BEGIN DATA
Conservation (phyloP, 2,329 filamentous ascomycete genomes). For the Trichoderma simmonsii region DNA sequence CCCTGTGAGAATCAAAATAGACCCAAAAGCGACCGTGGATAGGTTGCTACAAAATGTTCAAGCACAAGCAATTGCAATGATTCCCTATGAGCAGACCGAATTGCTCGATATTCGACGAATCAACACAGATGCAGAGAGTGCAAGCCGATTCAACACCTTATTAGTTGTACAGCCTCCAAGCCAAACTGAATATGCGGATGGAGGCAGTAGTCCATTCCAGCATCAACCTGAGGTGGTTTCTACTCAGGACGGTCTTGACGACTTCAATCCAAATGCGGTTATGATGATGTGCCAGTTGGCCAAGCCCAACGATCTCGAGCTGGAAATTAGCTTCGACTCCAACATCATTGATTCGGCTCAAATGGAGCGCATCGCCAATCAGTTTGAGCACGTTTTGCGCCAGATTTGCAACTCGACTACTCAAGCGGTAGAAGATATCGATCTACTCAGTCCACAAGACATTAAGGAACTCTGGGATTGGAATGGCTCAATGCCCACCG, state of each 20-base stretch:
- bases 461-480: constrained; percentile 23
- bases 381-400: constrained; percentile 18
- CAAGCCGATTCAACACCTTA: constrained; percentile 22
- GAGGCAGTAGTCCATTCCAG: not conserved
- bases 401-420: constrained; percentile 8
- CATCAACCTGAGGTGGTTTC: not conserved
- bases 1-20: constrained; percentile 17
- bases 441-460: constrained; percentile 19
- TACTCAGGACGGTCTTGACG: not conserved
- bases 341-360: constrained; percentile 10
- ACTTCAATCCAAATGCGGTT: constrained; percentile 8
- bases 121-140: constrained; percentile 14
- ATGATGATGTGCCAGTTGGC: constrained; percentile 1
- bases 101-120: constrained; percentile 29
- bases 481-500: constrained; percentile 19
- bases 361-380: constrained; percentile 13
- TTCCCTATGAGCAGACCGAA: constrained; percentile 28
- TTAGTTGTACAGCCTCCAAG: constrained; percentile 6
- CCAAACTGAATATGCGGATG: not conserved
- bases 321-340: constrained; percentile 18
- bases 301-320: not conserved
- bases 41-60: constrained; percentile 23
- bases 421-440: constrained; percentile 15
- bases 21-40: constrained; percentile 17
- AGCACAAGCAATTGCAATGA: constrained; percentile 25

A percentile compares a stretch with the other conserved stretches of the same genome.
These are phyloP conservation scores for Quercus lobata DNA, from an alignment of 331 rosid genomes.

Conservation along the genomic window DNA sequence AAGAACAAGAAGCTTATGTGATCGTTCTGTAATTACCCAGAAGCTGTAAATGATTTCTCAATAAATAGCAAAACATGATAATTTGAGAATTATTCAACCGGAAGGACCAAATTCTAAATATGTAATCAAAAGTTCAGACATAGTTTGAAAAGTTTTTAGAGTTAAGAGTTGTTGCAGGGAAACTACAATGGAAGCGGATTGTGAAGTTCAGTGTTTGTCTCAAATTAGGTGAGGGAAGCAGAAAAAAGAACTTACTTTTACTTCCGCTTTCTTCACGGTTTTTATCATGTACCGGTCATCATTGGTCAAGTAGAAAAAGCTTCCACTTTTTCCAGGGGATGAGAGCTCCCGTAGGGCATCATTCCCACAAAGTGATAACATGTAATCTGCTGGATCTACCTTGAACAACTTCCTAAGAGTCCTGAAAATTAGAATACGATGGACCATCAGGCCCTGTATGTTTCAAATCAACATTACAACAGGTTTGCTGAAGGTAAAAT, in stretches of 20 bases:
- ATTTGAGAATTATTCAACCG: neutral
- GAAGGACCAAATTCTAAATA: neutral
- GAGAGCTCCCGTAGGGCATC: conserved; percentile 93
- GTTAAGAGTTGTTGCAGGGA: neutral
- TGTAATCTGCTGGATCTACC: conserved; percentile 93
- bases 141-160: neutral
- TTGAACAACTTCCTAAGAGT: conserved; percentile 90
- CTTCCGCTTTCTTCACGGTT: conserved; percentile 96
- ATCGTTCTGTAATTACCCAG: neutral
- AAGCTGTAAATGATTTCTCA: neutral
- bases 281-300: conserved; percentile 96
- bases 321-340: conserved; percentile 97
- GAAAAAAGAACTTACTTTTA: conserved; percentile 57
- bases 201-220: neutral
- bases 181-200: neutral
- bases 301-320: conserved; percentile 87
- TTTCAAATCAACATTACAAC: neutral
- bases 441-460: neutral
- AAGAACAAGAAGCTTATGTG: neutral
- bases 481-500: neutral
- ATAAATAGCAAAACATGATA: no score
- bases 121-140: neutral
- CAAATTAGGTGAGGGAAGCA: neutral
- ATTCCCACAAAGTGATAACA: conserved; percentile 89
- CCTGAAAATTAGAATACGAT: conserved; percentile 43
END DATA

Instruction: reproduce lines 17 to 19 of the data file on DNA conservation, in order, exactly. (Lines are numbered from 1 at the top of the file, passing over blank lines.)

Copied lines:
- bases 361-380: constrained; percentile 13
- TTCCCTATGAGCAGACCGAA: constrained; percentile 28
- TTAGTTGTACAGCCTCCAAG: constrained; percentile 6